Stephen King at His Worst

I’ve been reading Stephen King’s Skeleton Crew. (Pro tip: It may not be a great idea to read horror when you’re going through a stressful time! The more you know!)

It’s taking me awhile. I picked it a) because it’s Stephen King and I feel like there’s a lot I can learn by studying him, b) my fiance brought me the book when I didn’t have one to read, and c) I figured hey, short stories! Perfect for when I’m busy!

I sort of forgot that I don’t read Stephen King generally because he writes horror. …The subsequent nightmares reminded me, don’t worry.

Anyway, so I’ve been reading this book. And you can tell he’s talented, even though many of his successful books, including On Writing, hadn’t been written yet. But the really interesting thing, to me, is the prologue. He writes about how he likes to write short stories, how he got started with them, selling a thing or two to a magazine (back in the day when mainstream magazines bought fiction to publish) to keep his family afloat. He writes about how it’s been harder, since he started in on novels, to find time for the shorts.

And–critically–he talks about how the contained stories aren’t really “winners.” (He specifically calls them “losers” and then details why, and why you should read on anyway.) I don’t know if that’s an author’s critic chewing away at him or what, and I haven’t read enough of his works overall to know for sure but… I believe him.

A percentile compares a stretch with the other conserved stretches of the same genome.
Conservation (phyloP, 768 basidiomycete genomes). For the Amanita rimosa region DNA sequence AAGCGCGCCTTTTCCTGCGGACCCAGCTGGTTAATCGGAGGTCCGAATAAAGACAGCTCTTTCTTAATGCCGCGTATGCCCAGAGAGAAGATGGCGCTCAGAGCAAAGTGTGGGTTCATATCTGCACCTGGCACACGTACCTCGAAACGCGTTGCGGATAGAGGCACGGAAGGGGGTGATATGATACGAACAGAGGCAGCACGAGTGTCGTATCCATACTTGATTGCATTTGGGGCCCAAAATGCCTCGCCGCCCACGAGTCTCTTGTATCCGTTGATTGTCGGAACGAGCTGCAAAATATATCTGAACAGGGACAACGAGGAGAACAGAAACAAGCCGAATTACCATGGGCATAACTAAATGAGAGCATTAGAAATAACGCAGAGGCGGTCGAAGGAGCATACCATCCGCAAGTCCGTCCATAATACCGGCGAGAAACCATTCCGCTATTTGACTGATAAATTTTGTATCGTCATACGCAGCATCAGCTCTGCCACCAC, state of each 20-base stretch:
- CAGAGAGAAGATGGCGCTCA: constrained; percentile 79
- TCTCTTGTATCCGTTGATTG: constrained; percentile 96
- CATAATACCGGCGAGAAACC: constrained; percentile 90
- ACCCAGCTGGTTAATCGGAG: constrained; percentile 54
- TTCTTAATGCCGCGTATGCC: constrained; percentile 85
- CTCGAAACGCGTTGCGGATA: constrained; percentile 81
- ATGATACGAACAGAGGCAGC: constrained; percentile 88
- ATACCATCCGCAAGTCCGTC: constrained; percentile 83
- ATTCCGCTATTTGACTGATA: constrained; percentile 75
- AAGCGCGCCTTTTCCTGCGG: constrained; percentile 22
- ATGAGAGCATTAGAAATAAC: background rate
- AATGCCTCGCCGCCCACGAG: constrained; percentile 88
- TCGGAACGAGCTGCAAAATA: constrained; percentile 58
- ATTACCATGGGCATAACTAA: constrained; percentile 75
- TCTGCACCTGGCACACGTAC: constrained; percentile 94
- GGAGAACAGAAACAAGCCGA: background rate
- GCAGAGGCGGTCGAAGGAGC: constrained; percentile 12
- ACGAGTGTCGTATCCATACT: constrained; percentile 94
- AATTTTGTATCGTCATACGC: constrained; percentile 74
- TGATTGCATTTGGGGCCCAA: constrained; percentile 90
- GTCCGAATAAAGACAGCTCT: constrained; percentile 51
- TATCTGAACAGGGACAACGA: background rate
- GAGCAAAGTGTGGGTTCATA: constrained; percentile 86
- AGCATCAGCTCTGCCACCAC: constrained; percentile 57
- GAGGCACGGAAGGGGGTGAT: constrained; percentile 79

Some of the stories don’t really work. Some are dalliances with other genres and then remember they’re supposed to be horror so make a sharp and weird turn at the end, like The Jaunt (science fiction), The Wedding Gig (1920s crime intrigue) and The Man Who Would Not Shake Hands (maybe Poe-sian or Doyle? I dunno, it just didn’t work). Some are clearly horror but are so undefined that it’s hard to be frightened, like The Raft, which read like an episode of Supernatural, except those guys would have killed the monster somehow.  Then there are those where you can see the ending coming from a mile away, like the charming wish-fulfillment fantasy Word Processor of the Gods.

Nevertheless, I feel like I’m learning a lot from these “losers.” (I mean, they were still published, some of them twice, so they aren’t so bad, really). King is great at giving his characters baggage; everybody has issues of some kind. This makes his people relatable. I think I can work on that in my writing. I also feel like I know the general landscape of Maine, even though I’ve never been anywhere near it; he does a great job mining his geography for detail, and maybe I need to work on embracing Texas in my writing more. His word-choice manages to have depth without ever feeling too out of reach for a general audience, and it feels like you’re getting to know him.

But the biggest lesson, perhaps, I’ve gotten so far? Failure doesn’t always mean the end.

Skeleton Crew was published in 1984. In 2007, the first story in the book became a movie: The Mist.  I haven’t seen it, but it seems like it stays pretty true to the text…with a critical and gut-wrenching change to the ending.

23 years later, his “loser” became a success–or at least a pretty good movie, with a slight change. It has a rating of 7.2 stars on IMDB right now. That’s not so bad for a “meh” story, is it, Stephen?

Twenty-three years seems like a long time to wait, but it does give me hope. (Though I’d prefer things come along a tad faster.)

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Filed under Reading, Short Stories, writing

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